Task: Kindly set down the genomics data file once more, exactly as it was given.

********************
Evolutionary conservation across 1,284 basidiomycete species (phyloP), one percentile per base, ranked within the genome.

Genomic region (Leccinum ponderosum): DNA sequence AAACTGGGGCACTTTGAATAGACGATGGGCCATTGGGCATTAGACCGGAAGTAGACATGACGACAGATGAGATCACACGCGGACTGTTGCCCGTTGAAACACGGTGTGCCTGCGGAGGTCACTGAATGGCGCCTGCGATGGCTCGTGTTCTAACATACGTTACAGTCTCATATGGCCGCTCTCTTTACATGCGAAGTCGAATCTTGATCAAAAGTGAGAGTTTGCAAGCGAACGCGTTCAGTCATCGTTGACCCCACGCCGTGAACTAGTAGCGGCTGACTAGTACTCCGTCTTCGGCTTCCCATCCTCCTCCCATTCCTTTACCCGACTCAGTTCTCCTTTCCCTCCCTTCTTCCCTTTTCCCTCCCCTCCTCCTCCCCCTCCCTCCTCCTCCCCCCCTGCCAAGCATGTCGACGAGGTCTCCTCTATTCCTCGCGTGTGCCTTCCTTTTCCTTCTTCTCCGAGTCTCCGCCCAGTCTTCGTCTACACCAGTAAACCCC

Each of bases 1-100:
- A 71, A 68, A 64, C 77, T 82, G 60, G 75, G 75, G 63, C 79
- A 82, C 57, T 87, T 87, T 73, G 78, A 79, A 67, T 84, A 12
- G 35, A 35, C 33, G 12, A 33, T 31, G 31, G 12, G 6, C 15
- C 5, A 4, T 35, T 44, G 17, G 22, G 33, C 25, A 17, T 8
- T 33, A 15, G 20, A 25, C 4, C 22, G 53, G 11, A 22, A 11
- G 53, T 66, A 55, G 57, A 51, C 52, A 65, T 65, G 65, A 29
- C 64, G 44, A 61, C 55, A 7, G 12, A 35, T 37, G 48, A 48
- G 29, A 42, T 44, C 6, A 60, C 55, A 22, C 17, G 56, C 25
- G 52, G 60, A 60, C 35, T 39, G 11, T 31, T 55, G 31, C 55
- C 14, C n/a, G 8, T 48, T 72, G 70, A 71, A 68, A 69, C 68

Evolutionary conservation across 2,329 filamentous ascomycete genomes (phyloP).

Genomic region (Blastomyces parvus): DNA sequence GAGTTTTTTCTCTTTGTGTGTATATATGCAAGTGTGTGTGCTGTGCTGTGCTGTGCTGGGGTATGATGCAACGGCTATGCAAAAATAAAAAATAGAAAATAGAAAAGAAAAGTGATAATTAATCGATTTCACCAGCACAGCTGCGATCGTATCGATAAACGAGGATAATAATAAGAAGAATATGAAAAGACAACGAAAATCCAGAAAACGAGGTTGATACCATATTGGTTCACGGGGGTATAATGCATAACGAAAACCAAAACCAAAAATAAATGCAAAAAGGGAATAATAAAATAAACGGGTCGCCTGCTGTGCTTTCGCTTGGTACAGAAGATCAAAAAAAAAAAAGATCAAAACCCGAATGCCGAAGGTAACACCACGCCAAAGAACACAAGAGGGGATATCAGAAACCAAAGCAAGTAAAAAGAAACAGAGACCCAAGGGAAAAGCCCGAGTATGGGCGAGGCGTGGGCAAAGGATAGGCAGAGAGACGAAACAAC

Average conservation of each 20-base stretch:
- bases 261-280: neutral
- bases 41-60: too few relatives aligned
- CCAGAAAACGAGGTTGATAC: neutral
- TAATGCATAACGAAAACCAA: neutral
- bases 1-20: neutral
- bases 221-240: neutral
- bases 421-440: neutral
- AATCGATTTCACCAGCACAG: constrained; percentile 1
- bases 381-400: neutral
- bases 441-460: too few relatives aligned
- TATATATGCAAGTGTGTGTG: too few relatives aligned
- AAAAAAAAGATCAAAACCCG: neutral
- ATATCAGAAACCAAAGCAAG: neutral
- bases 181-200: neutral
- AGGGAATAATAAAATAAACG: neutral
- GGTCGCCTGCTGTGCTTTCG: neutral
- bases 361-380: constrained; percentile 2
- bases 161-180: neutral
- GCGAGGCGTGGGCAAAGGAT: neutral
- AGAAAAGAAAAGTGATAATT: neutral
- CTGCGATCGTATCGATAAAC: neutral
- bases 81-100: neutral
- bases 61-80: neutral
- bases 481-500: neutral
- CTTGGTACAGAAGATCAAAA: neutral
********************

Evolutionary conservation across 1,284 basidiomycete species (phyloP), one percentile per base, ranked within the genome.

Genomic region (Leccinum ponderosum): DNA sequence AAACTGGGGCACTTTGAATAGACGATGGGCCATTGGGCATTAGACCGGAAGTAGACATGACGACAGATGAGATCACACGCGGACTGTTGCCCGTTGAAACACGGTGTGCCTGCGGAGGTCACTGAATGGCGCCTGCGATGGCTCGTGTTCTAACATACGTTACAGTCTCATATGGCCGCTCTCTTTACATGCGAAGTCGAATCTTGATCAAAAGTGAGAGTTTGCAAGCGAACGCGTTCAGTCATCGTTGACCCCACGCCGTGAACTAGTAGCGGCTGACTAGTACTCCGTCTTCGGCTTCCCATCCTCCTCCCATTCCTTTACCCGACTCAGTTCTCCTTTCCCTCCCTTCTTCCCTTTTCCCTCCCCTCCTCCTCCCCCTCCCTCCTCCTCCCCCCCTGCCAAGCATGTCGACGAGGTCTCCTCTATTCCTCGCGTGTGCCTTCCTTTTCCTTCTTCTCCGAGTCTCCGCCCAGTCTTCGTCTACACCAGTAAACCCC

Each of bases 1-100:
- A 71, A 68, A 64, C 77, T 82, G 60, G 75, G 75, G 63, C 79
- A 82, C 57, T 87, T 87, T 73, G 78, A 79, A 67, T 84, A 12
- G 35, A 35, C 33, G 12, A 33, T 31, G 31, G 12, G 6, C 15
- C 5, A 4, T 35, T 44, G 17, G 22, G 33, C 25, A 17, T 8
- T 33, A 15, G 20, A 25, C 4, C 22, G 53, G 11, A 22, A 11
- G 53, T 66, A 55, G 57, A 51, C 52, A 65, T 65, G 65, A 29
- C 64, G 44, A 61, C 55, A 7, G 12, A 35, T 37, G 48, A 48
- G 29, A 42, T 44, C 6, A 60, C 55, A 22, C 17, G 56, C 25
- G 52, G 60, A 60, C 35, T 39, G 11, T 31, T 55, G 31, C 55
- C 14, C n/a, G 8, T 48, T 72, G 70, A 71, A 68, A 69, C 68

Evolutionary conservation across 2,329 filamentous ascomycete genomes (phyloP).

Genomic region (Blastomyces parvus): DNA sequence GAGTTTTTTCTCTTTGTGTGTATATATGCAAGTGTGTGTGCTGTGCTGTGCTGTGCTGGGGTATGATGCAACGGCTATGCAAAAATAAAAAATAGAAAATAGAAAAGAAAAGTGATAATTAATCGATTTCACCAGCACAGCTGCGATCGTATCGATAAACGAGGATAATAATAAGAAGAATATGAAAAGACAACGAAAATCCAGAAAACGAGGTTGATACCATATTGGTTCACGGGGGTATAATGCATAACGAAAACCAAAACCAAAAATAAATGCAAAAAGGGAATAATAAAATAAACGGGTCGCCTGCTGTGCTTTCGCTTGGTACAGAAGATCAAAAAAAAAAAAGATCAAAACCCGAATGCCGAAGGTAACACCACGCCAAAGAACACAAGAGGGGATATCAGAAACCAAAGCAAGTAAAAAGAAACAGAGACCCAAGGGAAAAGCCCGAGTATGGGCGAGGCGTGGGCAAAGGATAGGCAGAGAGACGAAACAAC

Average conservation of each 20-base stretch:
- bases 261-280: neutral
- bases 41-60: too few relatives aligned
- CCAGAAAACGAGGTTGATAC: neutral
- TAATGCATAACGAAAACCAA: neutral
- bases 1-20: neutral
- bases 221-240: neutral
- bases 421-440: neutral
- AATCGATTTCACCAGCACAG: constrained; percentile 1
- bases 381-400: neutral
- bases 441-460: too few relatives aligned
- TATATATGCAAGTGTGTGTG: too few relatives aligned
- AAAAAAAAGATCAAAACCCG: neutral
- ATATCAGAAACCAAAGCAAG: neutral
- bases 181-200: neutral
- AGGGAATAATAAAATAAACG: neutral
- GGTCGCCTGCTGTGCTTTCG: neutral
- bases 361-380: constrained; percentile 2
- bases 161-180: neutral
- GCGAGGCGTGGGCAAAGGAT: neutral
- AGAAAAGAAAAGTGATAATT: neutral
- CTGCGATCGTATCGATAAAC: neutral
- bases 81-100: neutral
- bases 61-80: neutral
- bases 481-500: neutral
- CTTGGTACAGAAGATCAAAA: neutral